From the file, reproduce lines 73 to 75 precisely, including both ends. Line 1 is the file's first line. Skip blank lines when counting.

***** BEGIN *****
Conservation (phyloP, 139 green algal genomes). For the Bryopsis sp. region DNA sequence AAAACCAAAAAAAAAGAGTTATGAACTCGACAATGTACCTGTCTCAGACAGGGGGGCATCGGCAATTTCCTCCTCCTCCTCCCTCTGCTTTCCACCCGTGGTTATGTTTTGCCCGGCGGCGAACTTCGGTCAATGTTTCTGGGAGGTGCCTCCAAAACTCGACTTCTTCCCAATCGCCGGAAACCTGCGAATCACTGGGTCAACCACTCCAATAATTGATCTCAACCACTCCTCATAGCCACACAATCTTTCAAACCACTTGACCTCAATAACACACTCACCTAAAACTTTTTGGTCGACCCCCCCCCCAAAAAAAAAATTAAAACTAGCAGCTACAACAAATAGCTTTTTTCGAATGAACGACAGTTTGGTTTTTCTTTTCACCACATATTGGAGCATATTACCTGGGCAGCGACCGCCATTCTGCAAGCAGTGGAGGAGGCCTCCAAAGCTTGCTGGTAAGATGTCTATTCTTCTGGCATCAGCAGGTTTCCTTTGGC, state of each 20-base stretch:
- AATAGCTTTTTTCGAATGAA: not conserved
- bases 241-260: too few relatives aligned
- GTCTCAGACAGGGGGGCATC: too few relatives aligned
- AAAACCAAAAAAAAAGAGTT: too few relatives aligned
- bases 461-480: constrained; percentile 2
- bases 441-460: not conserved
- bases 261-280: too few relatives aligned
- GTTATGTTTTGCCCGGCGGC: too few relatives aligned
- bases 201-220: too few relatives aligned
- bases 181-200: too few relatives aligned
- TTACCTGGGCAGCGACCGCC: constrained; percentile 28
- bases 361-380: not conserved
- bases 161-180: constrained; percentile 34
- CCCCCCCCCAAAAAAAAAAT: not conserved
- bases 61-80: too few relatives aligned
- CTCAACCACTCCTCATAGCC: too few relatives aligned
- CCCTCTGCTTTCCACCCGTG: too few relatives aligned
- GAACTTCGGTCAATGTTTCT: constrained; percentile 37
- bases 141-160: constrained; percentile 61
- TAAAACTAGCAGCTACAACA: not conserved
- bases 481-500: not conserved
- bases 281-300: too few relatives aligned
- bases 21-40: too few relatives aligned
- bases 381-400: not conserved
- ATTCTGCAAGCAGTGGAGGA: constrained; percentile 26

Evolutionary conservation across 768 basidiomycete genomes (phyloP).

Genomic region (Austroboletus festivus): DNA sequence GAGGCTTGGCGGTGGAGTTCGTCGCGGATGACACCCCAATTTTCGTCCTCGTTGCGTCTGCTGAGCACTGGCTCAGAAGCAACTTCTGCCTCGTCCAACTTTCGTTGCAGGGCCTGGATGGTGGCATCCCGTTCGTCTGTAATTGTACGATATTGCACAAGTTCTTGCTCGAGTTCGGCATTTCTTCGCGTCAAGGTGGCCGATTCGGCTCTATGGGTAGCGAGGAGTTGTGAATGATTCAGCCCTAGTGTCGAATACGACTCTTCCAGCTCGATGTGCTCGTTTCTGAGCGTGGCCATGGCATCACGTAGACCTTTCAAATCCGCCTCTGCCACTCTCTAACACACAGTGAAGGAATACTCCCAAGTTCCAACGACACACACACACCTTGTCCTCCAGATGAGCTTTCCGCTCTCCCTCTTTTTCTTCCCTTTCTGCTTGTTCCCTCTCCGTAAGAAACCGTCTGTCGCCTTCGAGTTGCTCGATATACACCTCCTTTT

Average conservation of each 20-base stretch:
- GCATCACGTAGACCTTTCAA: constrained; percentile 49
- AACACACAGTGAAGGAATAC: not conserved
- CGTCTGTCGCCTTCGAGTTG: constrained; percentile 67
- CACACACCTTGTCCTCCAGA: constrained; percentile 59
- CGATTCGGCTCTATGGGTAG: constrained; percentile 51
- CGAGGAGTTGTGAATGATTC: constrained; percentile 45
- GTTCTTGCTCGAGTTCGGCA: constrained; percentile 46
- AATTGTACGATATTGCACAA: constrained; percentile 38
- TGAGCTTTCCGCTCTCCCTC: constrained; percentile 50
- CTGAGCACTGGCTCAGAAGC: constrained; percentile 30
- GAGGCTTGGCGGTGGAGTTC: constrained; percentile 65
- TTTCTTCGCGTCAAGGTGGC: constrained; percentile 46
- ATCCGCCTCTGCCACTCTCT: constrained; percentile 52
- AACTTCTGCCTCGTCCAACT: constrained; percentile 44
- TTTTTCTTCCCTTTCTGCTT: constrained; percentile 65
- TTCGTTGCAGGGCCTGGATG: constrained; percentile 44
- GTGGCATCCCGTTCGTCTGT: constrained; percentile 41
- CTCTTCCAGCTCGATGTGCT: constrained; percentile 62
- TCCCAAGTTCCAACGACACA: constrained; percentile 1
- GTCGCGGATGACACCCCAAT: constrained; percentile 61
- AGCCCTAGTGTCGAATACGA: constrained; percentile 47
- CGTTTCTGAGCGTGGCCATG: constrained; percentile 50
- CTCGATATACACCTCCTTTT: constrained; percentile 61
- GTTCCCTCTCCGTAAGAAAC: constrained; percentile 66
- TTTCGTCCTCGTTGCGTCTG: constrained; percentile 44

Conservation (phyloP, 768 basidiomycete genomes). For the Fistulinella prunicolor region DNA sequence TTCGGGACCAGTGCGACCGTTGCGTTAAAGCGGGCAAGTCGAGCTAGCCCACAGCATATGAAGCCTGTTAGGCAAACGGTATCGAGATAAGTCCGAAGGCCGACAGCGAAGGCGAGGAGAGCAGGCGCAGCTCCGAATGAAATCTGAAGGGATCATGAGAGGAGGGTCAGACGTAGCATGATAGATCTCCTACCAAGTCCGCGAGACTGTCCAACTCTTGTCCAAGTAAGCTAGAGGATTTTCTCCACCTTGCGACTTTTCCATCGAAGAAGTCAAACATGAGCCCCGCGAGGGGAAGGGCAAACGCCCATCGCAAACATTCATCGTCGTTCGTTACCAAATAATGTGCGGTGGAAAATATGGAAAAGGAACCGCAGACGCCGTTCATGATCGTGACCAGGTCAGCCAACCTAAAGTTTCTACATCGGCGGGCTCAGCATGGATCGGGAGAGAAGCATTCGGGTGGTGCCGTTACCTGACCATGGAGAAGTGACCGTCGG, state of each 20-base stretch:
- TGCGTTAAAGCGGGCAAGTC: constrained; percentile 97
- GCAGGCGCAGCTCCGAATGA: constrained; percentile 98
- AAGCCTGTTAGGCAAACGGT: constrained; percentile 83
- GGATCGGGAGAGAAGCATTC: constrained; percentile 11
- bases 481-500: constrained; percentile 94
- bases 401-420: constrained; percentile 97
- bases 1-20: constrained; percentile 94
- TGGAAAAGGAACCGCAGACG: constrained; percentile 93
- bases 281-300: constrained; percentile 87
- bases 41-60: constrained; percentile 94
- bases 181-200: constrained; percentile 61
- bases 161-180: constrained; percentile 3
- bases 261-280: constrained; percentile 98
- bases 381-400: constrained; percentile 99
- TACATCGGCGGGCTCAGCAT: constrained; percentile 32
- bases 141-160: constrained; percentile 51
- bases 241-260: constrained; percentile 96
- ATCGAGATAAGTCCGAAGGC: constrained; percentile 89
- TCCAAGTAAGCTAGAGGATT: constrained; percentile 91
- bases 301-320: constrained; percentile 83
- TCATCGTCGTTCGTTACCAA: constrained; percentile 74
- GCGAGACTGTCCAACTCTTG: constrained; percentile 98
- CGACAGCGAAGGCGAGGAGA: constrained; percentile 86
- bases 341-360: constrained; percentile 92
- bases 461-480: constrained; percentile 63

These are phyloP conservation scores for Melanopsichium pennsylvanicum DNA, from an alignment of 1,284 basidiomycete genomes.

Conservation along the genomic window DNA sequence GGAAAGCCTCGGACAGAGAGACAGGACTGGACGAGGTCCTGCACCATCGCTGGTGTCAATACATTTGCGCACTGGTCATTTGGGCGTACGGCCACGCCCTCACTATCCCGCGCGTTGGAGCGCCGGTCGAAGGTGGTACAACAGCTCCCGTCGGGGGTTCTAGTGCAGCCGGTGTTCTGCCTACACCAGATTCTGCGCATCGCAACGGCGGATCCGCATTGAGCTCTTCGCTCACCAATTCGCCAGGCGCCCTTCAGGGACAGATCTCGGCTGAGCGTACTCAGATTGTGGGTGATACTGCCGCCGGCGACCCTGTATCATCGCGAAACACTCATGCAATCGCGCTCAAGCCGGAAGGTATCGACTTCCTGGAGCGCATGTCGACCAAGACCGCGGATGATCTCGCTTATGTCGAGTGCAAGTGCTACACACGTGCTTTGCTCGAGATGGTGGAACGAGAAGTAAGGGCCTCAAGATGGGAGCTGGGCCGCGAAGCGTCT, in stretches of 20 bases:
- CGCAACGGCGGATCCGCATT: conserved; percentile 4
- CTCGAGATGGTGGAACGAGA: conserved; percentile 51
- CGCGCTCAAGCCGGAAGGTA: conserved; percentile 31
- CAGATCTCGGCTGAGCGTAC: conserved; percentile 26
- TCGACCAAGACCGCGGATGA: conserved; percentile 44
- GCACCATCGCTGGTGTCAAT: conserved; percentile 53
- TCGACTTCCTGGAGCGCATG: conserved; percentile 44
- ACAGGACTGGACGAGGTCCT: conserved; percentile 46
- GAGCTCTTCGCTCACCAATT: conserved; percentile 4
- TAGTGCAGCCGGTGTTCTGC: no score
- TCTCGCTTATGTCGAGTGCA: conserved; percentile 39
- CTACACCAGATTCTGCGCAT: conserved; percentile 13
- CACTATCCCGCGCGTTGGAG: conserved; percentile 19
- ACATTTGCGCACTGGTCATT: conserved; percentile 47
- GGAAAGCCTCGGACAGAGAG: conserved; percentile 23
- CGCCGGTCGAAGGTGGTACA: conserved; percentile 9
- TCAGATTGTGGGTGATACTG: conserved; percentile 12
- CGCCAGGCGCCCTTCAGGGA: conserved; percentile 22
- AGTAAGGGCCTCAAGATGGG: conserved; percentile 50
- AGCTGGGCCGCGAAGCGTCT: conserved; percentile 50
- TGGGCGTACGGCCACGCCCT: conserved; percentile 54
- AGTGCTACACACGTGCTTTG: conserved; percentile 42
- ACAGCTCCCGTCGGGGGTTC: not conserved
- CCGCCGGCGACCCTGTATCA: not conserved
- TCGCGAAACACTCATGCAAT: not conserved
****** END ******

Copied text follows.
- ATCGAGATAAGTCCGAAGGC: constrained; percentile 89
- TCCAAGTAAGCTAGAGGATT: constrained; percentile 91
- bases 301-320: constrained; percentile 83